Worku Nida
Developing African Studies Initiative Participant

Department: Anthropology
Rank: Assistant Teaching Professor of Anthropology
# of years at UCR: This is my 5th year.
Top three texts I would take to a desert island: 1) Mediocre, by Ijeoma Oluo, which I am reading now; 2) A Promised Land, by Barack Obama, 3) WE WANT TO DO MORE THAN SURVIVE, by Bettina Love.
Favorite activities: Tennis in sport, music (Ethio-jazz, various ethnic music), love museums and open-markets, walking, kitfo (Ethiopian dish)
Something people might be amazed to know about me: That I have a multiracial and multicultural family.
An “adventure” I am looking forward to, post-pandemic: My wife and I have a plan to have a large out-door post-pandemic party.

Seals greet Worku on his morning walk near the marina.

Q: Your research agenda summed up in one sentence:

My research examines how people craft their identities through migration, entrepreneurship, and diasporic processes.

Q: Is there a main focus or issue your work is trying to explore?

The central question my research addresses is how identities are formed and shaping people’s life chances.

Q: What can you tell us about your current project?

My current project is investigating the so-called “random” police searches in high schools and students resistance against such policy in LA.

Q: What led you to this topic?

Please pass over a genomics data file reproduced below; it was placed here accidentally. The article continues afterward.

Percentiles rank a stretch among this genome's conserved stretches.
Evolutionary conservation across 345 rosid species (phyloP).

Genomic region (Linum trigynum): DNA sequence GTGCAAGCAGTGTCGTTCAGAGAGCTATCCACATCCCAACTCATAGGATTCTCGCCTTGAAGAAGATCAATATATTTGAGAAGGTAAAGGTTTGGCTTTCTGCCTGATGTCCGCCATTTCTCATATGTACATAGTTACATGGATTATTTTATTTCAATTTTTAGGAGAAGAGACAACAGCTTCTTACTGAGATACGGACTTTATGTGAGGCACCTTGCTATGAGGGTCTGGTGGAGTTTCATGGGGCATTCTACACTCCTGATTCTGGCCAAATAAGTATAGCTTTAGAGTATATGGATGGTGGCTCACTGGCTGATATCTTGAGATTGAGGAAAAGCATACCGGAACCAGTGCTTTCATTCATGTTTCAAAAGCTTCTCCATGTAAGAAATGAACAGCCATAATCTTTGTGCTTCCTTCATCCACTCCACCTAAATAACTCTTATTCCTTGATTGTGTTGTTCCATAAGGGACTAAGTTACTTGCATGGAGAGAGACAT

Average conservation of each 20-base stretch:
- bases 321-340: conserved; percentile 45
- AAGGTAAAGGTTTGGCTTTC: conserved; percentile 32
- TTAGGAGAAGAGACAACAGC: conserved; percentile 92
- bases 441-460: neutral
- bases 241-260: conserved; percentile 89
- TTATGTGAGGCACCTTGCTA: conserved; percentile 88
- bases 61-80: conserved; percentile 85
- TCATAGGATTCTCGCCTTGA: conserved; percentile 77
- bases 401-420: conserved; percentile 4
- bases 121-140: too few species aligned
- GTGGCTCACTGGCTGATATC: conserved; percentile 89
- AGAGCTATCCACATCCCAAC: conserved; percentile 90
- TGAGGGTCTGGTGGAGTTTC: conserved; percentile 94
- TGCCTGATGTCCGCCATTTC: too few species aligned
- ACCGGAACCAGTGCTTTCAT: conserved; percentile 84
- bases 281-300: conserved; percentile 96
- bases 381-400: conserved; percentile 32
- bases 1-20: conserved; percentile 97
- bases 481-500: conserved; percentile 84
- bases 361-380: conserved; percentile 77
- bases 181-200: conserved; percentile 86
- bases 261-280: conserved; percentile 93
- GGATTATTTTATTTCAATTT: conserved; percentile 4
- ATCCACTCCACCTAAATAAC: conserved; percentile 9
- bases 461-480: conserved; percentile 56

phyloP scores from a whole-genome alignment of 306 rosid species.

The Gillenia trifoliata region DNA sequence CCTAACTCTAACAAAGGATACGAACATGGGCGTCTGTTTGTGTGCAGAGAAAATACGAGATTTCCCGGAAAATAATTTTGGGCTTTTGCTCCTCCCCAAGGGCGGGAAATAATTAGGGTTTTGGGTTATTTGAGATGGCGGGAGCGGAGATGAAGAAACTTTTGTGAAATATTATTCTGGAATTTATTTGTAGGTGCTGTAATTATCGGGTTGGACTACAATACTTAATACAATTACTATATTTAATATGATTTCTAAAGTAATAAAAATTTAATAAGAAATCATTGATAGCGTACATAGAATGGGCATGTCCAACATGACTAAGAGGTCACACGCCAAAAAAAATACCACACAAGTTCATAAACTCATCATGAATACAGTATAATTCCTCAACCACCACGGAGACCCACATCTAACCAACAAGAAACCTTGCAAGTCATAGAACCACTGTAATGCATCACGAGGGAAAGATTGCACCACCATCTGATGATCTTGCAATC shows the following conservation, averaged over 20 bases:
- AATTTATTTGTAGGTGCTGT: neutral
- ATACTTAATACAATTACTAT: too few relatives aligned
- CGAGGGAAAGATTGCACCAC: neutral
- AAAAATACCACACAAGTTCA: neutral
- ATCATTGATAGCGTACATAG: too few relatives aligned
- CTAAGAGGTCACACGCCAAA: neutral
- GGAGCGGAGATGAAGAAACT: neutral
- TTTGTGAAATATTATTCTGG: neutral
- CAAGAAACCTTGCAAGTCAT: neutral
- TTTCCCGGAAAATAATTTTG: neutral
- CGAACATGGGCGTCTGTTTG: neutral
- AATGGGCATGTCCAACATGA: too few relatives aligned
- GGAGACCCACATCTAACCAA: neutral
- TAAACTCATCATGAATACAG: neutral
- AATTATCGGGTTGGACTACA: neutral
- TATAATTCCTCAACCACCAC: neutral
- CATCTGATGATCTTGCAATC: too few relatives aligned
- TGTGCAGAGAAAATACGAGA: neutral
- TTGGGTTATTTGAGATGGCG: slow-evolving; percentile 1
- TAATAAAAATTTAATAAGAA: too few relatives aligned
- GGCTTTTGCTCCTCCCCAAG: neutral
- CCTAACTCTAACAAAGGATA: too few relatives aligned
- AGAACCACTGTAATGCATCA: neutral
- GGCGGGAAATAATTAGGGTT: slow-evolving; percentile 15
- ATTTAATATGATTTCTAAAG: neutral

This project evolved from my voluntary teaching cultural anthropology to disadvantaged minority students at an alternative high school in LA.

Q: What do you love about your work?

Teaching, and helping my students develop critical thinking skills.

Q: Is there a tool or resource that helps teach this important skill in a “virtual” classroom?

Critical Thinking Writing assignments where students engage course materials in juxtaposition with their own lived experiences.

Q: What would you change about the academy, if you could?

I would allocate a lot resources to make it more meaningful and accessible to all types of students, especially, those who are disadvantaged and marginalized.

Q: What is the most important thing that professors learn in the classroom?

One of the most valuable lessons I gained from teaching is that I can learn a great deal from my students.